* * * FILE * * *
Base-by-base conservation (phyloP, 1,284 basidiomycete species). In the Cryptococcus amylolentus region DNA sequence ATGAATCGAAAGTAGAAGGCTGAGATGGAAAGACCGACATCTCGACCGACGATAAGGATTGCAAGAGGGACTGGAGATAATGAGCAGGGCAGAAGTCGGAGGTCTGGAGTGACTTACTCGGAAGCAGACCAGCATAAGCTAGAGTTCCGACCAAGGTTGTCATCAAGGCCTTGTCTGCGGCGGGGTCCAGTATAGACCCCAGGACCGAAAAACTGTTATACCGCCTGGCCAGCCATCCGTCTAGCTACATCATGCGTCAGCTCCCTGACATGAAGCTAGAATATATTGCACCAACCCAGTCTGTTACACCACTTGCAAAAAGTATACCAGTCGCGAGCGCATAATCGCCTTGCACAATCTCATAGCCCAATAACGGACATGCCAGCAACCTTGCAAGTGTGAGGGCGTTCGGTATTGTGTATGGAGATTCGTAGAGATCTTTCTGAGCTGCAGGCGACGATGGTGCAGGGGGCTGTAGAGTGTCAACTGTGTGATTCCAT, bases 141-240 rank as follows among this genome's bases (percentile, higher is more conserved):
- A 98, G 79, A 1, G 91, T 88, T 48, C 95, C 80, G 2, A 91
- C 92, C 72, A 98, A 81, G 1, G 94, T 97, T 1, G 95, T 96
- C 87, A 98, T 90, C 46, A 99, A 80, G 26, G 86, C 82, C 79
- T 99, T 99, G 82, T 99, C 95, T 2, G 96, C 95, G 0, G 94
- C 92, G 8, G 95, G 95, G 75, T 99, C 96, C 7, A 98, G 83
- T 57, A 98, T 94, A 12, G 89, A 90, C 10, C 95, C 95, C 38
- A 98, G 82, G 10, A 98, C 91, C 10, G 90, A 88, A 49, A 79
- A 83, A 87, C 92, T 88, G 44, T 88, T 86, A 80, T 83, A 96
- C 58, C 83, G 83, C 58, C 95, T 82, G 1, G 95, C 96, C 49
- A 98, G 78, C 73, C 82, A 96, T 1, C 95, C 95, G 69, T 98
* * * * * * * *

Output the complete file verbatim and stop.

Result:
Base-by-base conservation (phyloP, 1,284 basidiomycete species). In the Cryptococcus amylolentus region DNA sequence ATGAATCGAAAGTAGAAGGCTGAGATGGAAAGACCGACATCTCGACCGACGATAAGGATTGCAAGAGGGACTGGAGATAATGAGCAGGGCAGAAGTCGGAGGTCTGGAGTGACTTACTCGGAAGCAGACCAGCATAAGCTAGAGTTCCGACCAAGGTTGTCATCAAGGCCTTGTCTGCGGCGGGGTCCAGTATAGACCCCAGGACCGAAAAACTGTTATACCGCCTGGCCAGCCATCCGTCTAGCTACATCATGCGTCAGCTCCCTGACATGAAGCTAGAATATATTGCACCAACCCAGTCTGTTACACCACTTGCAAAAAGTATACCAGTCGCGAGCGCATAATCGCCTTGCACAATCTCATAGCCCAATAACGGACATGCCAGCAACCTTGCAAGTGTGAGGGCGTTCGGTATTGTGTATGGAGATTCGTAGAGATCTTTCTGAGCTGCAGGCGACGATGGTGCAGGGGGCTGTAGAGTGTCAACTGTGTGATTCCAT, bases 141-240 rank as follows among this genome's bases (percentile, higher is more conserved):
- A 98, G 79, A 1, G 91, T 88, T 48, C 95, C 80, G 2, A 91
- C 92, C 72, A 98, A 81, G 1, G 94, T 97, T 1, G 95, T 96
- C 87, A 98, T 90, C 46, A 99, A 80, G 26, G 86, C 82, C 79
- T 99, T 99, G 82, T 99, C 95, T 2, G 96, C 95, G 0, G 94
- C 92, G 8, G 95, G 95, G 75, T 99, C 96, C 7, A 98, G 83
- T 57, A 98, T 94, A 12, G 89, A 90, C 10, C 95, C 95, C 38
- A 98, G 82, G 10, A 98, C 91, C 10, G 90, A 88, A 49, A 79
- A 83, A 87, C 92, T 88, G 44, T 88, T 86, A 80, T 83, A 96
- C 58, C 83, G 83, C 58, C 95, T 82, G 1, G 95, C 96, C 49
- A 98, G 78, C 73, C 82, A 96, T 1, C 95, C 95, G 69, T 98